Under the circumstances, I thought his performance in the Holy Bull Stakes was excellent for his 3-year-old debut and bouncing back from a poor effort in the Breeders’ Cup Juvenile. He was aggressive enough early to get a good position, made a good move to challenge for the lead, but simply could not match strides with Audible, who totally freaked. But the fact that he finished 7 ¾ lengths ahead of Tiz Mischief and 9 ¼ lengths ahead of 1.90-1 favorite Enticed was encouraging enough to feel he ran a bang-up race and is only going to improve off this effort. And remember, he is bred to run all day. If you like to see the John Nerud touch in a horse’s pedigree, this colt’s second dam, Grade 1 winner Serape, is a half-sister to the Nerud-bred Cozzene, and Serape is by the Nerud-bred Fappiano, out of the Nerud-bred Mochila, second in the Beldame Stakes and Ruffian Stakes. If you still follow Dosage, his Dosage Index is a stamina-heavy 1.74. So, all in all, this was a very encouraging 3-year-old debut. The question whether he is fast enough to compete with the best.
9. Avery Island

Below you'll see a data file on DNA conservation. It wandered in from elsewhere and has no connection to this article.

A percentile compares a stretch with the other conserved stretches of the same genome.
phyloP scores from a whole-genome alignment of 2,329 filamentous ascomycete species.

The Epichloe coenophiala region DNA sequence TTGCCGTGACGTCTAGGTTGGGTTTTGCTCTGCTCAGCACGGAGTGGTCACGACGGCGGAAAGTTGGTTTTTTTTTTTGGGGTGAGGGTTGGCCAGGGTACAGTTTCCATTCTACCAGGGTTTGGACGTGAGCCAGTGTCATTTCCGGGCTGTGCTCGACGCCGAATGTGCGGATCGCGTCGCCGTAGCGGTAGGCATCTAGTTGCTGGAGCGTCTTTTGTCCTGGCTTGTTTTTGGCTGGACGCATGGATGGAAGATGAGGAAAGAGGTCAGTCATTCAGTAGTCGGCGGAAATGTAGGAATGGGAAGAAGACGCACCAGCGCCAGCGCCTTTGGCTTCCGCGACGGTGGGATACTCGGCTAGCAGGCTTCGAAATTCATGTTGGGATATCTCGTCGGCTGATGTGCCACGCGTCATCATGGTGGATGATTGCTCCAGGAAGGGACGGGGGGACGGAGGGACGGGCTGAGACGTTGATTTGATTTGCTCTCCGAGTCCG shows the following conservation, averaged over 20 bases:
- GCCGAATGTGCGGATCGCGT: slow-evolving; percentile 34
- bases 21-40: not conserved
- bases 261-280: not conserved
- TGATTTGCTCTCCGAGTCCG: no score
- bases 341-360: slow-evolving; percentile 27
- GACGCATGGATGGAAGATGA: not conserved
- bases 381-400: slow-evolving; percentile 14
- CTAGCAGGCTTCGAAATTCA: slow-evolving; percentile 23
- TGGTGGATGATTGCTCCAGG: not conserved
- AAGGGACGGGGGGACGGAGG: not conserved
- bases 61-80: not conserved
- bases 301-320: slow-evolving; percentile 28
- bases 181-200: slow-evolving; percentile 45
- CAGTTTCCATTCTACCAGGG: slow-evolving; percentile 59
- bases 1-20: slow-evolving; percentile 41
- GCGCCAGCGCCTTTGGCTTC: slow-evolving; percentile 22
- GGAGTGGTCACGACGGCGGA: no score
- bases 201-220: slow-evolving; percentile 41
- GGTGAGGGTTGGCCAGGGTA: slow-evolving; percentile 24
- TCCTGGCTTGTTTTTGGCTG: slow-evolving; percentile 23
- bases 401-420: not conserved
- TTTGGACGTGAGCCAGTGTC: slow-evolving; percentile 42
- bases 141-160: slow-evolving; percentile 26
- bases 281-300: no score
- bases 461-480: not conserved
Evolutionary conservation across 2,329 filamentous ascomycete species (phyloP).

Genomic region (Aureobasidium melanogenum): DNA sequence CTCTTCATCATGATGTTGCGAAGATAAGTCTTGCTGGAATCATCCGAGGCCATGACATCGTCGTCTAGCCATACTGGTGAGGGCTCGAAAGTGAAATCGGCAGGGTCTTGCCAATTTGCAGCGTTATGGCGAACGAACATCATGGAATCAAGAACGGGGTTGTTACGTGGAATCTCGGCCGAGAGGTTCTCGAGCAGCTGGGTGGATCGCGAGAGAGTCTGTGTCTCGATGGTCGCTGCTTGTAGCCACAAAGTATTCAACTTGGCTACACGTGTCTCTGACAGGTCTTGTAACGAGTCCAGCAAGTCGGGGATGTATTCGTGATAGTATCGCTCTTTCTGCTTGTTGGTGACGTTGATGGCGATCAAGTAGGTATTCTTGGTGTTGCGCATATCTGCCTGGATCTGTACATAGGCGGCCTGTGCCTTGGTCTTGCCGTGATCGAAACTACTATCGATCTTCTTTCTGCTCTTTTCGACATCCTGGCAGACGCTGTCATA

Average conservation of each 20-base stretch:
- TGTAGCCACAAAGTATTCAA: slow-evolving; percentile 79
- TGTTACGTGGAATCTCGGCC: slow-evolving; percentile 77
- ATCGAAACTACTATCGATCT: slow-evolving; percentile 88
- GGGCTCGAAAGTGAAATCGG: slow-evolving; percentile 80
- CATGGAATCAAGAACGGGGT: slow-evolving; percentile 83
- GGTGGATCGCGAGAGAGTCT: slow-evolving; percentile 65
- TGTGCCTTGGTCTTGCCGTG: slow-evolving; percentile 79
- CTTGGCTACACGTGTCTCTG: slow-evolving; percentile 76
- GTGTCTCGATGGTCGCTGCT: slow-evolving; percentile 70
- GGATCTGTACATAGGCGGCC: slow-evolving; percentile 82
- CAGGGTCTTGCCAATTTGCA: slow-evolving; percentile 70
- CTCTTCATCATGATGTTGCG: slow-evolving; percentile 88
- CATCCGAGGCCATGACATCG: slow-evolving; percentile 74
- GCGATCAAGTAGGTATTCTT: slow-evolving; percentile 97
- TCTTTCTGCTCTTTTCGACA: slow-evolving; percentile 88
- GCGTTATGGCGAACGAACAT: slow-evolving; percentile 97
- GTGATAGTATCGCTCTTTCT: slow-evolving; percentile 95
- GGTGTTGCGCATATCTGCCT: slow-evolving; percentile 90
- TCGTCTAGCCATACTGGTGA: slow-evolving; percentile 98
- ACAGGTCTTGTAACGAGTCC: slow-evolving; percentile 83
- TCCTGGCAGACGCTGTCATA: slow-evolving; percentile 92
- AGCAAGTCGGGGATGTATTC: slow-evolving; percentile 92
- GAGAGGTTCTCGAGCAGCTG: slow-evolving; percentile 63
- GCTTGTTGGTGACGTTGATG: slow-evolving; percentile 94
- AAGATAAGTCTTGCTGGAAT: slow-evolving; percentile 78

I’m still not so sure how he ranks with stablemate Enticed, considering the strange nature of the Holy Bull, but there is no denying he is a consistent, classy horse. His Withers score was more workmanlike than anything, and the only factor preventing him from being ranked higher is the :39 3/5 final three-eighths and :13 3/5 final eighth. It was difficult to get a good gauge on the racetrack because of all the sprints, but it didn’t seem as if the track was playing incredibly slow, with allowance horses running a fast 6 ½ furlongs the race before. But you can’t get too hung up on time, especially at Aqueduct, and if you look at his Nashua Stakes and Withers Stakes victories, and even his well-beaten second to third-ranked Catholic Boy in the Remsen Stakes, as well as his strong pedigree, you have consider him a legitimate Derby contender. His tail-female family is from Chile, with his second dam winning the Chilean St. Leger and a number of other stakes before coming to America and winning a pair of Grade 3 stakes.
No reason not to put him back after the inconclusive results of this past weekend’s races and his dominating victory over a pair of talented Steve Asmussen-trained colts in the Smarty Jones Stakes, in which he came home his final eighth in a swift :12 1/5. I loved his last six-furlong work in 1:12 3/5, in which he broke a length off his workmate, cut the corner beautifully, and was smooth as silk down the stretch with no urging. He had excellent extension coming to the wire, finishing a half-length in front, and was eight lengths clear on the gallop-out by the time he went into the clubhouse turn. He does have several speed influences in his female family, and his half-sister Sandy’s Surprise won the 1 1/16-mile Zia Park Oaks. But there is stamina as well, and so far he has shown no indication he doesn’t want to go long.